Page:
Expressing breast milk when you are away from your baby helps:
Give you more milk for your baby
Keep your milk supply up
Make your breasts feel more comfortable
Prevent breast infections
Keep your breasts from leaking
At first, express every 3 hours when away from baby. A key is to always pump at least the same number of times your baby feeds while you are apart.
Preparing to Return to Work or School
You can work or go to school and keep breastfeeding!
Use as much maternity leave as you can to bond with your baby and build your milk supply. If possible go back to work slowly, part time if possible to start. If part-time is not an option, make your first day back at work or school a Thursday rather than starting out with a full week.
Work with your employer on when & where you can pump milk at work. Or check with school staff to find out where you can pump.
Breastfeed often for a good milk supply. (Offering any amount of formula may cause your body to make less milk.)
When your baby is about one month old, begin offering a bottle of breastmilk. Keep offering the bottle every once in a while so he or she learns how to drink from it.
Your baby may accept the bottle better from someone else and it may take several nipples to find the right one.
Tell your your employer about the Breastfeeding-Friendly Business Initiative. Check out HealthySD.gov/breastfeeding to learn more and access great resources in the “Download Materials” section. The SD Employer Breastfeeding Accommodation Form is a great tool to help you and your employer communicate about your plans to breastfeed after returning to work.
2-4 Weeks Ahead of Time
Before you plan to return to work or school allow yourself enough time to practice and learn how to pump. You may only get small amounts in the beginning.
Some women find it easy to nurse their baby on one breast while expressing on the other.
Try to follow the same schedule that you will use when you return to work or school. You can build up a frozen supply of breast milk this way.
Nurse and express in different places, such as the homes of relatives and friends. It will then be easier to nurse at daycare, work, or school.
Develop your plan for combining work/school and breastfeeding. Don’t worry if it takes baby a few times away from mom to pick up on bottle use. Baby might take less bottles when away from mom and breastfeed more when with her.
A Few Days Ahead of Time
Practice your breastfeeding routine!
Take your baby (and breast milk) to daycare.
Nurse before you leave your baby and as soon as possible when you pick your baby up or arrive home.
Ask your daycare not to feed your baby right before you pick her up.
Don’t be surprised if your baby wants to nurse often when you are together. Provide extra breast feedings at night and on your days off.
It is important to talk to your employer before returning to work about your breastfeeding goals. Under the Fair Labor Standards Act (FLSA), employers are required to provide break time and space for nursing mothers for one year after the child’s birth.
Employers are required to provide “reasonable break time for an employee to express breast milk for her nursing child for 1 year after the child’s birth each time such employee has need to express the milk.”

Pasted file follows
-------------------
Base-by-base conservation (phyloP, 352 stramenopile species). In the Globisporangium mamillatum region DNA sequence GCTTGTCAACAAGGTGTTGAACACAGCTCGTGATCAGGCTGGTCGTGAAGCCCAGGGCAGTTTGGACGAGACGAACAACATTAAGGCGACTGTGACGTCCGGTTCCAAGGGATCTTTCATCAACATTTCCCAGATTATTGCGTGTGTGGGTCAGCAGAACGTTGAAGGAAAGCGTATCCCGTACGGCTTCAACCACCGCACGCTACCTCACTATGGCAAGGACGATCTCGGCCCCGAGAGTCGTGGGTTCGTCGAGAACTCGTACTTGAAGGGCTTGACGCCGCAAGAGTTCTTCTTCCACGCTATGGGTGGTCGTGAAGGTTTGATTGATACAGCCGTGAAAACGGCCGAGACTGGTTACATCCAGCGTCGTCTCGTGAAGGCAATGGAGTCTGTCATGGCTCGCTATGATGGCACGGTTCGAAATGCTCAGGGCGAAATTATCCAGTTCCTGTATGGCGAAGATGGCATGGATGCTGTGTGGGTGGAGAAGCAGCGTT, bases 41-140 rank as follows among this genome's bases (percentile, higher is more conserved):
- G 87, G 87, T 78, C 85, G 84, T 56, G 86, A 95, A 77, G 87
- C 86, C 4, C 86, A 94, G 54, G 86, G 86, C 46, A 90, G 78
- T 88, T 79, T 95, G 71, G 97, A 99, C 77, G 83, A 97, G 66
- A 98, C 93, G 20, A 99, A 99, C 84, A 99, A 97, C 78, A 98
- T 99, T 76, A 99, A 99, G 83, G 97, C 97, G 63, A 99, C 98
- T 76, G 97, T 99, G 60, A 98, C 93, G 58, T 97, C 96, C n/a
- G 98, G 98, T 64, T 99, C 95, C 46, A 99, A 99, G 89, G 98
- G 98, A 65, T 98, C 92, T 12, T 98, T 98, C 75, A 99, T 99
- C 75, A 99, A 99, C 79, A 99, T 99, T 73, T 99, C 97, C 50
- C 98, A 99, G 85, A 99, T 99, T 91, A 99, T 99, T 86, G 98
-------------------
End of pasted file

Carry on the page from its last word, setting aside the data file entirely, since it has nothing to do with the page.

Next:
The employer must provide covered employees with space that is:
A place other than a bathroom
Shielded from view
Free from intrusion
In South Dakota the law states, “A mother may breastfeed her child in any location, public or private, where the mother and child are otherwise authorized to be present as long as the mother is in compliance with all other state and municipal laws. However, no municipality may outright ban breastfeeding in public places.”
Begin no earlier than 3-5 weeks after birth. Sucking from an artificial nipple is easier than nursing from a breast. Baby may not want to work hard to breastfeed once he/she has had a bottle.
Offer only breast milk! Breast is best for flavor and nutrition. It is likely that your baby will prefer to sip what tastes like your milk even if the container is different.
Do not start playing the numbers game once you start offering a bottle. Breasts don’t have ounces and now is not the time to start worrying about how much your baby is getting. The real test is the number of wet and dirty diapers and your baby’s weight.
Don’t wait until your baby is crying. Choose a time when he/ she is hungry but not starving and is in a good mood.
Be patient with the process of introducing the bottle. It often takes some time before baby will accept the bottle. Keep trying.
Try slightly warming the bottle nipple and expressing a little milk onto the baby’s lip or tongue.
Ask another caregiver (dad, grandma, friend, etc.) to try giving the bottle. This is often more effective.
Stop after 10 minutes if you are not successful and the baby is frustrated.
Breastfed babies do not eat the same as formula fed babies! They eat smaller amounts more frequently.
Breastfeeding & Daycare
What should I tell my baby’s caregiver about breastfeeding?
First, keep breastfeeding in mind when choosing a childcare provider.
Onsite or close-by childcare providers may provide the option of nursing your child during the workday.
Choose a childcare provider that understands how to store, prepare, and feed breastmilk.
Ask your WIC office for any resources you can share with your childcare provider about how to safely store and handle breastmilk.
Childcare providers with successful breastfeeding experience can be a tremendous help.
Next, discuss your wishes for breastfeeding.
Request that your baby not be fed right before pickup. This allows you to breastfeed & bond after work.
Find a comfortable, private space to nurse on-site, if possible and desired.
This post was last updated on July 21st, 2020 at 11:06 AM
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